How the government is supporting workers

What the government has done to protect and enhance workers’ rights

The UK has one of the best workers’ rights records in the world. As a result of government action, there are now more employees on the payroll than ever before, as we continue to support workers and build a high skilled, high productivity, high wage economy.

The government has protected and enhanced workers’ rights by:

  1. Making sure 2.5 million people received a pay rise in April by raising the minimum and living wage. The largest ever cash increase to the National Living Wage will put over £1,000 a year into a full-time workers’ pay packet, helping to ease cost of living pressures. We’re helping younger people too, by lifting the minimum wages for under-23s and apprentices.
  2. Leading the world with one of the highest minimum wages in the world – more generous than those in similar economies such as France, Germany and Japan.
  3. Holding UK businesses to account, ensuring employees are getting what they are owed. In December we named and shamed 208 employers who had failed to pay the minimum wage – taking the total number of employers named since 2014 to around 2,500. We made sure these companies paid back their employees and paid the price with hefty fines for law breakers. We have also quadrupled the maximum fine for employers who treat their workers badly.
  4. Giving the lowest paid in society more control over when and where they work. The government just this week announced it will extend the ban on using exclusivity clauses to contracts where a worker’s guaranteed weekly income is below the Lower Earnings Limit, which is currently £123 a week. This ensures an estimated 1.5 million people have the option to pick up extra work if they want to, further increasing flexibility.
  5. Tackling appalling business practices, such as P&O Ferries firing their employees without consultation. Reporting them to the insolvency service and taking an active role in ensuring they treat their workers fairly, we also recently committed to producing a statutory code on fire and rehire practices to strengthen the rights of all employees. This will clamp down on controversial tactics used by employers who fail to engage in meaningful consultations with employees before making changes to their contracts.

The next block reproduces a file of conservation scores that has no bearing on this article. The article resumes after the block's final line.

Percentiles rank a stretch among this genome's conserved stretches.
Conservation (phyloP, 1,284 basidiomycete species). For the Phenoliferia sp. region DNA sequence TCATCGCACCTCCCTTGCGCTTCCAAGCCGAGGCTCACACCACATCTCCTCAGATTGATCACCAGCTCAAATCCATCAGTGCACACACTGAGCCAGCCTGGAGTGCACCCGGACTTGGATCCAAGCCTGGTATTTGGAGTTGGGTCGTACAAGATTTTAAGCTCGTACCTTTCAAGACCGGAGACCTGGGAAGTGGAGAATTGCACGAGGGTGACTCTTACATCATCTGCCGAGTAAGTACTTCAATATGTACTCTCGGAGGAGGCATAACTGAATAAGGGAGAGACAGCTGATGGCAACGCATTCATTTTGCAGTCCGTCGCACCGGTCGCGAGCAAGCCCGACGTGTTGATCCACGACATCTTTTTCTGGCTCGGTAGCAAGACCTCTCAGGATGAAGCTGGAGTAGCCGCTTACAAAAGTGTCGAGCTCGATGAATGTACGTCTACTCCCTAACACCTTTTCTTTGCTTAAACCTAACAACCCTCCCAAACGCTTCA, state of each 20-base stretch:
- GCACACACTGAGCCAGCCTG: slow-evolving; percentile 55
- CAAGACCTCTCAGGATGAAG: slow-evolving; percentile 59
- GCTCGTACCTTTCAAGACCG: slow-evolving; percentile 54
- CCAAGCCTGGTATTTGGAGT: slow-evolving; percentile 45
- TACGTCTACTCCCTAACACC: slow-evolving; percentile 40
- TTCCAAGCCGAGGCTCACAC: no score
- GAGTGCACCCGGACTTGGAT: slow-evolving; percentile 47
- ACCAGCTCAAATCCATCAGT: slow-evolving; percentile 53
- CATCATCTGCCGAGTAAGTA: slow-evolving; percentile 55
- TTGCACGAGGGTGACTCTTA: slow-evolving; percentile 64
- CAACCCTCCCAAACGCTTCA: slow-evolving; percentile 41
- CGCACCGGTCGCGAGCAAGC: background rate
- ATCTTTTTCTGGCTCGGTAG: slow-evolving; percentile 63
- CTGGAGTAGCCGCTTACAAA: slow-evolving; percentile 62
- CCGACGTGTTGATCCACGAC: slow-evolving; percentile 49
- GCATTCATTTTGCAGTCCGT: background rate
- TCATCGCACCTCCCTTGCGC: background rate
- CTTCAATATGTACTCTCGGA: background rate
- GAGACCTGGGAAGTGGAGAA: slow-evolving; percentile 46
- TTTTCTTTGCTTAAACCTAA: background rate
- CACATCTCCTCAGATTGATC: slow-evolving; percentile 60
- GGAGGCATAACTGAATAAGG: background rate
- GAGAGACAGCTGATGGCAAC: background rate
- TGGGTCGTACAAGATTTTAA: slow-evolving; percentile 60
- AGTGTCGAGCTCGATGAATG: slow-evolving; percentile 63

6. Closing a loophole which sees agency workers employed on cheaper rates than permanent workers.
  7. Recognising the importance of flexible working arrangements by announcing a wide-ranging package of measures to help give employees more flexible working options in the future, including seeking views on making flexible working the default unless employers have good reason not to.
  8. Offering generous leave entitlements, continuing with our aim to make the UK the best place in the world to live and work. Workers get over 5 weeks of annual leave and a year of maternity leave, while the EU minimum for maternity leave is just 14 weeks.
  9. As part of this, we also brought into force a world first, giving parents a new legal right to 2 week’s paid bereavement leave for those who suffer the devastating loss of a child, irrespective of how long they have worked for their employer.
  10. Giving all workers the right to receive a statement of their rights from day one.
  11. Supporting workers throughout the pandemic, taking steps to protect the earnings of workers through furlough, including a new law to make sure furloughed employees who were made redundant received full redundancy payments.
  12. And of course, all this action to support workers’ rights has come alongside the government’s unprecedented £9bn package to support families with the cost of living, including a £150 council tax rebate, and a £200 energy bill discount to cut energy bills for the vast majority of households.

Department for Business, Energy & Industrial Strategy